Several factors make this the most open Grand Slam in some time, but the main one is the absence of defending champion Rafael Nadal. The Spaniard hasn’t fully recovered from the wrist injury he suffered after Wimbledon, which means he’ll miss the US Open for the second time in three years. It’s a major loss from a fan’s point of view, but a significant boon to the 128 men who are in the draw. With one of the sport’s most tenacious fighters missing in action, their prospects become a whole lot brighter.
See the Draw Here: US Open 2014 Draw
But it will still take seven matches to win the title. For those who have never clocked that many consecutive victories, that means two weeks of grinding and praying for good luck. For those who are used to contesting the latter stages of Grand Slams, it offers a chance to play oneself into form. Novak Djokovic belongs in the latter category. Emerging from Toronto and Cincinnati with only two wins to his name, the Serb needs time to find his rhythm if he is to challenge for a second US Open title.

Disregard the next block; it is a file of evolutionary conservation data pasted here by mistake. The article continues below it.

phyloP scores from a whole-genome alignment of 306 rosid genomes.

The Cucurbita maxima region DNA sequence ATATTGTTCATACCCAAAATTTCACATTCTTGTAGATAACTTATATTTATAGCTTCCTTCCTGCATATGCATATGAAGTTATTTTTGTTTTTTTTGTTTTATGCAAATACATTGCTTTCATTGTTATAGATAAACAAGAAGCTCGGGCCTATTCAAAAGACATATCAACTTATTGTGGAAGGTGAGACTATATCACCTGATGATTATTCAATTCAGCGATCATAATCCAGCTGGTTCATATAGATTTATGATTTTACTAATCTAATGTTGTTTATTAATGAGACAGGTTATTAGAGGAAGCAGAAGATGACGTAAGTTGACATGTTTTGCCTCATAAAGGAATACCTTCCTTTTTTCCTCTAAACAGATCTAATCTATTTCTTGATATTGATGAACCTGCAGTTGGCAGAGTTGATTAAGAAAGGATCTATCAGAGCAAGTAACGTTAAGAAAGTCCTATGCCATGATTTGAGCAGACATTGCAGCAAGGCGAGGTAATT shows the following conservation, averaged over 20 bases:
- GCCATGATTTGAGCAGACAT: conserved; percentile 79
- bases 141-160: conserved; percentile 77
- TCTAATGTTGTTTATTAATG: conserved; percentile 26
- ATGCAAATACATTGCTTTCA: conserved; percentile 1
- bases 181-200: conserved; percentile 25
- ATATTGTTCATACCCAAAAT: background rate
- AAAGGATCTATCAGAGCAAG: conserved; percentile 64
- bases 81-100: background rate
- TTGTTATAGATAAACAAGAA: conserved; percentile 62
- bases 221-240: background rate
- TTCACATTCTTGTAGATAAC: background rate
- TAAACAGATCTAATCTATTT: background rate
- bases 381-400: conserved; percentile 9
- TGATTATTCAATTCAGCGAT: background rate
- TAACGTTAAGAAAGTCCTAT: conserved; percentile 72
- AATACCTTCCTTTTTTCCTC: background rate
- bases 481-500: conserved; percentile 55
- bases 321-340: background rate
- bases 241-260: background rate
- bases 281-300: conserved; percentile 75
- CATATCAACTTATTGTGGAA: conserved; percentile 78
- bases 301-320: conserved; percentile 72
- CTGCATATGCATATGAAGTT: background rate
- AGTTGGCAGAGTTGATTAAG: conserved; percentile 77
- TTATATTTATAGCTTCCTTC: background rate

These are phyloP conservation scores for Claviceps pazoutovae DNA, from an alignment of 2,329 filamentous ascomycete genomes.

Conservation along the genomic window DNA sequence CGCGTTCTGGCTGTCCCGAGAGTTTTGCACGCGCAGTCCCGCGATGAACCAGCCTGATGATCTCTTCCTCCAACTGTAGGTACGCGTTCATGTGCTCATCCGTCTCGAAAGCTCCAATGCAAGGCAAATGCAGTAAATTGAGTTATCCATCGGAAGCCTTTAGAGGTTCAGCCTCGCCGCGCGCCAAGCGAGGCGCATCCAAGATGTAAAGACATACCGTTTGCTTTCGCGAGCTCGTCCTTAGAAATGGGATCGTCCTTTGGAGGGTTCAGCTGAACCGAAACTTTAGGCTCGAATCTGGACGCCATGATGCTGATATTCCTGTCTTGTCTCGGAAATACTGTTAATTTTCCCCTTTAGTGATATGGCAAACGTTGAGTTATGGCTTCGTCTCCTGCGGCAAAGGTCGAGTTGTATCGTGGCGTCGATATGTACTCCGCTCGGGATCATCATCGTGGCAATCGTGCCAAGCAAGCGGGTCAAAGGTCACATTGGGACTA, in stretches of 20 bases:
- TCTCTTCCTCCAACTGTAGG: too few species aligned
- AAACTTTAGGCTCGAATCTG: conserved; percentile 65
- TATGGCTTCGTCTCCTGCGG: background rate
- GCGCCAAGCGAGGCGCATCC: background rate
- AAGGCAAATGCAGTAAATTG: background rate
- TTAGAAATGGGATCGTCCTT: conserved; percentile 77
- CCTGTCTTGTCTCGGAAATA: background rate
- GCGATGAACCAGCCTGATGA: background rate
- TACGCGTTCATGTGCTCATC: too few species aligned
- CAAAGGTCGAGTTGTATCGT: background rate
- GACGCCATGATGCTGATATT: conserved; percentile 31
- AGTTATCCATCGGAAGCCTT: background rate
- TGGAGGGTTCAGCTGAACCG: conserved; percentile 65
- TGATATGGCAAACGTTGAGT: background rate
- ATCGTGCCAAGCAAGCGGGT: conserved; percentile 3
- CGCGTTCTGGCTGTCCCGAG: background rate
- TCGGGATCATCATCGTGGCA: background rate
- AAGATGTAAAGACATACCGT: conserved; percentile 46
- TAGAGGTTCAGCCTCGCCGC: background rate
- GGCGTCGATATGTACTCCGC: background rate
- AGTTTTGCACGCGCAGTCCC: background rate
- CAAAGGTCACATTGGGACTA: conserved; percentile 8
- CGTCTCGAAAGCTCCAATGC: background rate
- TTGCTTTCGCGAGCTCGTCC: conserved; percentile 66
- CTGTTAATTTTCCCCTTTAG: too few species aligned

And there’s a good chance he’ll get that. An opening round against Diego Schwartzman shouldn’t pose too many problems, and nor should a second round clash with either Gilles Muller or Paul-Henri-Mathieu. Both of those players have been round the ATP block a few times, but neither is in the form to take down even a sub-par Djokovic over five sets on a massive stage.
Djokovic will be hoping that Guillermo Garcia-Lopez lives up to his seeding: he’s beaten the Spaniard six times out of six. But few would be surprised if Yen-Hsun Lu or Sam Querrey showed up as Djokovic’s third round opponent. Both played well in Winston-Salem last week and both will relish the quick conditions at Flushing Meadows, Lu because he is a fast mover and capable counter-puncher, Querrey because his serve will fly through the air like a bullet. It would be a surprise if either man comes close to taking out the Wimbledon champion, but they could certainly give him cause for concern in a lively night match.